FIRST DRIVE | The 2019 Toyota GR Supra is a premier coupé
Brenwin Naidu finally gets to sample Toyota's most anticipated new model in years
The biggest problem facing the fifth-generation Toyota Gazoo Racing (GR) Supra are the mythical spectres cast by its forebears. Thanks to popular film and gaming franchises that do not even need to be mentioned here, the nameplate has been grossly fetishised to the extent that reality could not possibly match fantasy.
It would not be remiss to say that most customers eyeing this A90 version are au fait with former versions solely in the digital realm. Something that the marketing scientists at the firm are quite aware of - as you will see when the television commercial airs. It is this nostalgia the brand aims to play on.
While in bed the night before catching a 6.20am flight to the local launch of the model, my expectations were being carefully managed. Guess what? I had never piloted a Toyota Supra before in the real world. One is doubtful that there are many local motoring writers who have, particularly the hallowed A80 version, in its standard from-the-factory specification anyway.
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Our reference points are perhaps a little more germane, to be frank. Between the staff involved with this title, we have done our due diligence across the breadth of the category the Toyota is intended for. That includes the Porsche 718 Cayman S, BMW M2 Competition and Audi TT RS. It has its work cut out. This crop offers so many different textures, sensations and areas of competence, from impeccable handling to drift-goading lunacy and supercar-slaying acceleration in a straight line.
The Supra is going to require more than nostalgia as a unique selling point. This story would be incomplete without discussing the Bavarian elephant in the room. Yes, we have to mention the relationship between BMW and Toyota, with the Japanese manufacturer employing the foundation and powertrain of the Z4 (G29) M40i as its basis for this project.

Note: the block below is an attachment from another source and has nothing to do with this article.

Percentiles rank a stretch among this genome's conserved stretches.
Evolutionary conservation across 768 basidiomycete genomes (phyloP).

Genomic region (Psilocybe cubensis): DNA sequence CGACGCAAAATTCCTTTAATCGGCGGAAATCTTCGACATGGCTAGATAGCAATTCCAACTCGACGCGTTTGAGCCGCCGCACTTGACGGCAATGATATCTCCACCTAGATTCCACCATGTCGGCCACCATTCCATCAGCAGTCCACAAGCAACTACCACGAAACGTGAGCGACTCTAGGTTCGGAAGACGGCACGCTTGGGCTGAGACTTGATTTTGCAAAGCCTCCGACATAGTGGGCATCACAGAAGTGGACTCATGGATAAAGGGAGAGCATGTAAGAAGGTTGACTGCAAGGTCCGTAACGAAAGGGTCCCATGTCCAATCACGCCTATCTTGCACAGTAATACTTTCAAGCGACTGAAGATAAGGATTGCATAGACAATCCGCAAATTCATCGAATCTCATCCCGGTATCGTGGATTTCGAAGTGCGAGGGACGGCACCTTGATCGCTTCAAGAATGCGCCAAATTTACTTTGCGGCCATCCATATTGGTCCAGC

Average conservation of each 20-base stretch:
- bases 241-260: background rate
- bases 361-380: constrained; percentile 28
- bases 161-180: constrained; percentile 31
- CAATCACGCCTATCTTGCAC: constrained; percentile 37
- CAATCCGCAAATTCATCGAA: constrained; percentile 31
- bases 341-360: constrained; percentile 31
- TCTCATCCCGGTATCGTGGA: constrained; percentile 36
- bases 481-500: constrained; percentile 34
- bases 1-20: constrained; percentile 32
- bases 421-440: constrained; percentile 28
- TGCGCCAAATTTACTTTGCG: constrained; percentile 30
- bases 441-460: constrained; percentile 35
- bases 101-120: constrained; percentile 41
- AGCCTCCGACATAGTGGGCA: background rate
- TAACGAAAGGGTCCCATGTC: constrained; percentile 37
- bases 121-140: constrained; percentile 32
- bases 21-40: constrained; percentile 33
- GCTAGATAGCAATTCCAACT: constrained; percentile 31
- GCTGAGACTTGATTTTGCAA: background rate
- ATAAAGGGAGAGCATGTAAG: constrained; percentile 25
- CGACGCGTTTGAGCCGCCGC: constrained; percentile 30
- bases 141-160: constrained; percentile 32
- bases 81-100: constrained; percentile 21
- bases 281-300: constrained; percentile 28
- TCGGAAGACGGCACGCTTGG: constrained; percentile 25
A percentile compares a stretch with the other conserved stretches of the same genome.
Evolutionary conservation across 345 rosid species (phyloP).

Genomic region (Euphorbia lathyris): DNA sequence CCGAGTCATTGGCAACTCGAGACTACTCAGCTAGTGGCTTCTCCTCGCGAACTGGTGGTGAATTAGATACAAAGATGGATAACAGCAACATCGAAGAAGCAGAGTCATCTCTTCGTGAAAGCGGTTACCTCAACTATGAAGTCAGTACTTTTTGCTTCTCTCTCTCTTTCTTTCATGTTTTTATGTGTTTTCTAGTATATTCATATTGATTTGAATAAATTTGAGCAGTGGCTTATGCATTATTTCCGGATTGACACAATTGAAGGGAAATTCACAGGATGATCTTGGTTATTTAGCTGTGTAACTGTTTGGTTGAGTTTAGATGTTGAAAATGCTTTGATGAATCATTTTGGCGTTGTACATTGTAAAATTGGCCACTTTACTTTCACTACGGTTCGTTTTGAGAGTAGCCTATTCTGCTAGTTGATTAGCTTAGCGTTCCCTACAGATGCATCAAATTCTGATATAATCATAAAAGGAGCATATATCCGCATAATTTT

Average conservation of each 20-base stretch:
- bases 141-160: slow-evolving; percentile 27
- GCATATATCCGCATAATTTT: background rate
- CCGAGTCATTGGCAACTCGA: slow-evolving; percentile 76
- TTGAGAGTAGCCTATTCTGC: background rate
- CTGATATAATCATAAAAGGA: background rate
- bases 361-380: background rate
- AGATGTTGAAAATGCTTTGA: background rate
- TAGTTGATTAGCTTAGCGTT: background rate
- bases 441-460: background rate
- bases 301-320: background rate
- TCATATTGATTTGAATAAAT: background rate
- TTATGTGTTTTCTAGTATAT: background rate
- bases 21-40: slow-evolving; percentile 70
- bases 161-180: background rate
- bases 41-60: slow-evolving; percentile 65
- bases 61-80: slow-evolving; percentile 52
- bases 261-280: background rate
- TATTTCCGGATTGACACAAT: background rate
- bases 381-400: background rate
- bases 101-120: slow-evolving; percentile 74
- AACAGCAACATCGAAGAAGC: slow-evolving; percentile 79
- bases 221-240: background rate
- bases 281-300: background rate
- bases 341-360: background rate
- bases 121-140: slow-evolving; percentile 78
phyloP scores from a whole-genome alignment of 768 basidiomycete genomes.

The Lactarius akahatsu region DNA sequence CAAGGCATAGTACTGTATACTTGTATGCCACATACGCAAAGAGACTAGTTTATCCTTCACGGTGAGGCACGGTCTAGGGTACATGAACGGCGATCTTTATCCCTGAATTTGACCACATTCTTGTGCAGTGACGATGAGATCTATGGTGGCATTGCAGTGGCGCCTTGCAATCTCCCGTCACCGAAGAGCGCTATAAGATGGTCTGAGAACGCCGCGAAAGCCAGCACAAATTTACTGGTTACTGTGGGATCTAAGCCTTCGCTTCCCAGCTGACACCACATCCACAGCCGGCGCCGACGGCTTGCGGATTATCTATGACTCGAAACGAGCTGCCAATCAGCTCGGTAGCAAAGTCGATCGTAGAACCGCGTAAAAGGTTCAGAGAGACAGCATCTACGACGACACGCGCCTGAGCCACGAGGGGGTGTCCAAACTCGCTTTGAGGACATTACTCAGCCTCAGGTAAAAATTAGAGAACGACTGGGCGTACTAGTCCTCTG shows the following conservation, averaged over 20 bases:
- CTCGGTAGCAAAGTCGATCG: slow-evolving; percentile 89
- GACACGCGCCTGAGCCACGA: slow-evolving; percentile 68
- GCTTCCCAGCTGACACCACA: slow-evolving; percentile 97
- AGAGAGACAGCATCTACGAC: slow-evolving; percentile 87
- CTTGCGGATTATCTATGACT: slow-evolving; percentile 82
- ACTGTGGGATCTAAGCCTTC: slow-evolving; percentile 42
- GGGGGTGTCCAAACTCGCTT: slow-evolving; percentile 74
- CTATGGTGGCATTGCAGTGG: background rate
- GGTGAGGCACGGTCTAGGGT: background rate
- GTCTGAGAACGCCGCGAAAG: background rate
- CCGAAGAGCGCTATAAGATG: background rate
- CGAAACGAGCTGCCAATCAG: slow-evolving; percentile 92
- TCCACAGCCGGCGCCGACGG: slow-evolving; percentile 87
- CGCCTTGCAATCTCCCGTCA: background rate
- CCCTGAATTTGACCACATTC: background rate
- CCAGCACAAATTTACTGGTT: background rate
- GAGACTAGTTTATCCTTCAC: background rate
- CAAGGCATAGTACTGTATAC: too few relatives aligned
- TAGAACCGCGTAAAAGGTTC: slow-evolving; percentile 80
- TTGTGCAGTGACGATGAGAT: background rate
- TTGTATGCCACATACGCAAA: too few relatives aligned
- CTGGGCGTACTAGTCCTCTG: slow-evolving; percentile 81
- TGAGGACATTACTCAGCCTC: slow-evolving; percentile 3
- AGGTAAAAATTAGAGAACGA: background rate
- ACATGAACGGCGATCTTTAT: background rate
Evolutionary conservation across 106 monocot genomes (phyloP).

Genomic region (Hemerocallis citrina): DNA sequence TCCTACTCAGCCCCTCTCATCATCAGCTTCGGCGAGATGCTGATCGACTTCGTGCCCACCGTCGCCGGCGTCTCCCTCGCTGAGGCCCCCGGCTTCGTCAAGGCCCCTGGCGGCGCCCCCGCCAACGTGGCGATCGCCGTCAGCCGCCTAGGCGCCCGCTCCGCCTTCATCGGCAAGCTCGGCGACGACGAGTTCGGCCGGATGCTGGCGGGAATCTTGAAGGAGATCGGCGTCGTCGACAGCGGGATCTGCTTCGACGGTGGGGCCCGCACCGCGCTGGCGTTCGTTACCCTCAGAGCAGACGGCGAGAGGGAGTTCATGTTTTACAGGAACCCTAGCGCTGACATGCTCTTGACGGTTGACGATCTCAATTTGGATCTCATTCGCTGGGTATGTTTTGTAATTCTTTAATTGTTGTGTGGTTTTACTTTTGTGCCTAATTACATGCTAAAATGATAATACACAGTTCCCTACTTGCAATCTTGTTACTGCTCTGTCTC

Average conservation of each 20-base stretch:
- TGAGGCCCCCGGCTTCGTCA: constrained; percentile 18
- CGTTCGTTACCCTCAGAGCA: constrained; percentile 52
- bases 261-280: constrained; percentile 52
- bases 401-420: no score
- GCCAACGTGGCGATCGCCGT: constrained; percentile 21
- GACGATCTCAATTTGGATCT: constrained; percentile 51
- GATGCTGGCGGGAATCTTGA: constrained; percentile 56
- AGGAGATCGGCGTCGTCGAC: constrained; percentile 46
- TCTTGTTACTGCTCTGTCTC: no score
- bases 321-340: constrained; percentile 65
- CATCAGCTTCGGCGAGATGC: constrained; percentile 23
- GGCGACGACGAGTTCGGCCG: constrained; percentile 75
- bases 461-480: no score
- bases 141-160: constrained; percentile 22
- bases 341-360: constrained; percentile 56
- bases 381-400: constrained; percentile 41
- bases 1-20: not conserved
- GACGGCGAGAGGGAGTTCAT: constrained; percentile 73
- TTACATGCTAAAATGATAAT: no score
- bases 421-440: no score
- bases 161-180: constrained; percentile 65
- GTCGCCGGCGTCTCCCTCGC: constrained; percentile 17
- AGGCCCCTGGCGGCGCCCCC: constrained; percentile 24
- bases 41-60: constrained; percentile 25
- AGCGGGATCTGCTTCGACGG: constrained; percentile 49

Collaboration between manufacturers is not a foreign concept in 2019. Some synergies are more fruitful than others. Dressing up a Nissan Navara in Mercedes-Benz lederhosen? Giving a Mazda MX-5 some Italian flavour with a turbocharged engine, longer hood and some scorpion badges? A slightly more endearing example of a joint venture - but the original is undoubtedly the truly authentic rendition.
Well, BMW garners praise for the character it breathes into its sporting wares. And Toyota is known for breathing reliability into its wares in general. A fairly positive symbiosis should emerge from such a union.
Then again, reliability is not the only thing Toyota is known for. They have an illustrious heritage in the department of spirited two-seater machines. Dig up the files from as far back as 1967, containing snaps of the utterly gorgeous 2000GT, developed with Yamaha. Remember the Celica and MR-2?
So they could have probably gone it alone. But the prerequisite of the Supra revival hinged on a straight-six engine. There was no unit in the portfolio. And developing one specifically for a line poised to sell in small volumes was a plan that could not be snuck past the accountants.